In previous experimentation I had tried core spinning the fibre to make something visually redolent of a brainwave pattern, but it didn’t really come together. I was trying to make a sketch; a drawing in yarn to work on from. Reflecting on this afterwards I realised that I had taken it too far when I had actually knitted it into something. It seemed like the natural thing to do with the yarn (the natural thing or the done thing? hmm), yet when I was knitting I felt as if I was taking something away from what I had created.
I also gave some to a friend who I was teaching to knit at the pub quiz, and as she knitted the yarn, she pushed the chunkier bits of the yarn along to straighten them out: to make it like a commercially spun yarn. I was horrified! (Having said that, I was very English and didn’t say so in case she thought I was rude.) But basically I had a breakthrough in realising that the yarn was the medium for expression in itself. If I want to sketch in yarn, then my technique for it presently must be spinning.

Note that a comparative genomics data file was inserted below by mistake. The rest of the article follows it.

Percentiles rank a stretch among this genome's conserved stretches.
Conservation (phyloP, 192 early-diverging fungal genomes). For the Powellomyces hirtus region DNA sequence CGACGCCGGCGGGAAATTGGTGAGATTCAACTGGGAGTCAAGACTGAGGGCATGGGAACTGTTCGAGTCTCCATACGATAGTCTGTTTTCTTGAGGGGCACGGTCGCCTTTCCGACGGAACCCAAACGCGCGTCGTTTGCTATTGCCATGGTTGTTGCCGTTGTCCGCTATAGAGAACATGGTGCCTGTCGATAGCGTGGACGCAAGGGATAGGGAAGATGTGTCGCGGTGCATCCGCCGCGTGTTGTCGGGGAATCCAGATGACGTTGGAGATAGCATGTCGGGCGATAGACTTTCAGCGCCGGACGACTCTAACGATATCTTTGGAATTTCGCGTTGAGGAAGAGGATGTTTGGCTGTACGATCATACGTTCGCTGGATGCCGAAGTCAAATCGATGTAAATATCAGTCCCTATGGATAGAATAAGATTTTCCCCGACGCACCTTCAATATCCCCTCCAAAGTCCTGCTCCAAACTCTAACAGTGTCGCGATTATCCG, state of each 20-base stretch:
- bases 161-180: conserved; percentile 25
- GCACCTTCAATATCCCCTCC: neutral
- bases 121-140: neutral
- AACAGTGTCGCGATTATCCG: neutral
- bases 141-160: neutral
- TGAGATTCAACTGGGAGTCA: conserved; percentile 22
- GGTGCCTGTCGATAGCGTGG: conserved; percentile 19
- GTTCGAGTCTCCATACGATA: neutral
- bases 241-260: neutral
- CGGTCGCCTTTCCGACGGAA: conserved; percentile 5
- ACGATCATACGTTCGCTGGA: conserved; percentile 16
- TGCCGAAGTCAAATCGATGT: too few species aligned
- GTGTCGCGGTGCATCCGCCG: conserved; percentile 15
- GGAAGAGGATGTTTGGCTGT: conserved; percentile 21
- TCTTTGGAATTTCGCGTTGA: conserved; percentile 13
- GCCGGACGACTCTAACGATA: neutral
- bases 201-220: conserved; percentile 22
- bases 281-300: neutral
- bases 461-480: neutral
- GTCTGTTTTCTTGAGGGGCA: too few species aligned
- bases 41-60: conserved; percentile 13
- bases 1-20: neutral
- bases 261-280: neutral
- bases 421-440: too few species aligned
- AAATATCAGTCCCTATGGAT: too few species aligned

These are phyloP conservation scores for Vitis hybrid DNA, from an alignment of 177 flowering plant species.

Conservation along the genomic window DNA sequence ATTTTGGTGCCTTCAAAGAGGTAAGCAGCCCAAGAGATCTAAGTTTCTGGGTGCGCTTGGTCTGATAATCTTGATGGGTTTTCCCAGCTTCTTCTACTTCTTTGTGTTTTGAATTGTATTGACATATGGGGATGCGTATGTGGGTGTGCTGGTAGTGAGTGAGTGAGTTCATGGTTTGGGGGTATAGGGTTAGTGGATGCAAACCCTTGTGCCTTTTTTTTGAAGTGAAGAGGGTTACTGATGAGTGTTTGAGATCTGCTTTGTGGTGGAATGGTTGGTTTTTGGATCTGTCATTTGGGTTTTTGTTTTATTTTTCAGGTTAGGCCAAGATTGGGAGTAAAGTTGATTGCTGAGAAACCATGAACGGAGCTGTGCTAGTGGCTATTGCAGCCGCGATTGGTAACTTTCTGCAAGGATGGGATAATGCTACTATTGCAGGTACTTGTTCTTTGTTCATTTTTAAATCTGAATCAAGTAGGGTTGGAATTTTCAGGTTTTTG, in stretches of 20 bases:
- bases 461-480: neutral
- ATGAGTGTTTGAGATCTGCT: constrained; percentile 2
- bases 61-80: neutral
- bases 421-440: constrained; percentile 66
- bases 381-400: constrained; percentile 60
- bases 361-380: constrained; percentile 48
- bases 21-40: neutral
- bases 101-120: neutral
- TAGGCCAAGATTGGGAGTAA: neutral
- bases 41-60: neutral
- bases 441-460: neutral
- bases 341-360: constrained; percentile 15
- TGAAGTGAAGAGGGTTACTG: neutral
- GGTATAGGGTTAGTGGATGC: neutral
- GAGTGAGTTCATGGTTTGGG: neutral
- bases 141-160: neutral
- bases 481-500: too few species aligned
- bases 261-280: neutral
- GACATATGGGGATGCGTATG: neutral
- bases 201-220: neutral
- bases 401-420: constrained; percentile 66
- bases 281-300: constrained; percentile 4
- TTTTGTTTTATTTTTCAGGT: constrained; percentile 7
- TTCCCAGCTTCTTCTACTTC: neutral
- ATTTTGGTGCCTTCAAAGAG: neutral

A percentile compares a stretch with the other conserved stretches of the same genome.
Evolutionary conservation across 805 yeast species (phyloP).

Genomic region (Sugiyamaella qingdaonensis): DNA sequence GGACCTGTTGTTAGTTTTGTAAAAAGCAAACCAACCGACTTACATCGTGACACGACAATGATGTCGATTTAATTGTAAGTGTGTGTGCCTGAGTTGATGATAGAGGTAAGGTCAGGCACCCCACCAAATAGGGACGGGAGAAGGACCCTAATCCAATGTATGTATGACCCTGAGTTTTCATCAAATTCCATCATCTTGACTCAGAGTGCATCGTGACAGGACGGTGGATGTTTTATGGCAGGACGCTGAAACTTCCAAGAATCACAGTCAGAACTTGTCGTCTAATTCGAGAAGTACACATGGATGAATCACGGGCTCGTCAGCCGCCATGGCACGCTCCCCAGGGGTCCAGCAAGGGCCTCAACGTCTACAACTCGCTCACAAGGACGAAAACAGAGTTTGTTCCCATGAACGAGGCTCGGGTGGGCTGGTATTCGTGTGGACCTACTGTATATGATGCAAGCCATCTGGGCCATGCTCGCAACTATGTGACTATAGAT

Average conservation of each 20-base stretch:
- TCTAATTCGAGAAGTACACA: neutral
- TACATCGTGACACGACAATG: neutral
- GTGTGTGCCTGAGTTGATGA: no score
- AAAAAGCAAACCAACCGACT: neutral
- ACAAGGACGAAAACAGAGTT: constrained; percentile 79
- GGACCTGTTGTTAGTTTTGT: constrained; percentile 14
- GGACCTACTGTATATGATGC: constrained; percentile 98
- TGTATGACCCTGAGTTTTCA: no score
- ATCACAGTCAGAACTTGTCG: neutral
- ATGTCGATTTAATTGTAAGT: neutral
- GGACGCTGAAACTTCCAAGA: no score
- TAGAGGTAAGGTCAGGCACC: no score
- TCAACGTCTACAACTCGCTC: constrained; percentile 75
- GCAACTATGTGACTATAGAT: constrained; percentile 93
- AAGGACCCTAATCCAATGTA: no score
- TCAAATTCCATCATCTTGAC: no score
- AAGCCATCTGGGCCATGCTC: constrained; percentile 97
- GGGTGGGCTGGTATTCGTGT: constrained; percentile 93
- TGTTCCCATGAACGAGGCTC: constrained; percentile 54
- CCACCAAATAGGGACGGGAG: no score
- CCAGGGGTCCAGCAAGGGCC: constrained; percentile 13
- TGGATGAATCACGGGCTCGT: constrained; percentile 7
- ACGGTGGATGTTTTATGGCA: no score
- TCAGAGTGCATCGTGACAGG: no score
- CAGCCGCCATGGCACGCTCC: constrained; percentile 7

So I’ve been thinking about this for a while, and yesterday finally decided to try it out again. Core spinning, I made this:
It is made from a commercially dyed green blend of wool, with a commercially spun metallic silver crochet thread as the core. I’m not liking the green much: I used it because I was thinking about ideas of ‘earthing’ the electricity (in older UK plugs the earth wire was green: now green/yellow). In the end my ideas changed somewhat from the time I drafted the yarn. The colour now doesn’t add anything to what I’m trying to say: it detracts in fact. However it is a good spin because I can play around and sketch with the yarn: I’ll be working on the colour.
The amount of people who have asked me what I am going to make it into is into the tens now. Certainly within my circle of knitters, spinning for its own sake; as an end in itself seems a little ‘out there’. I aim to continue my experiments and will be coming up with more ‘redundant yarn’ as they put it, yet. It might get made into an installation, maybe a fibre sculpture, and certainly I will be working out my ideas and sketching with it. I don’t honestly have a good answer to what I am going to do with it all …but I probably won’t be knitting it.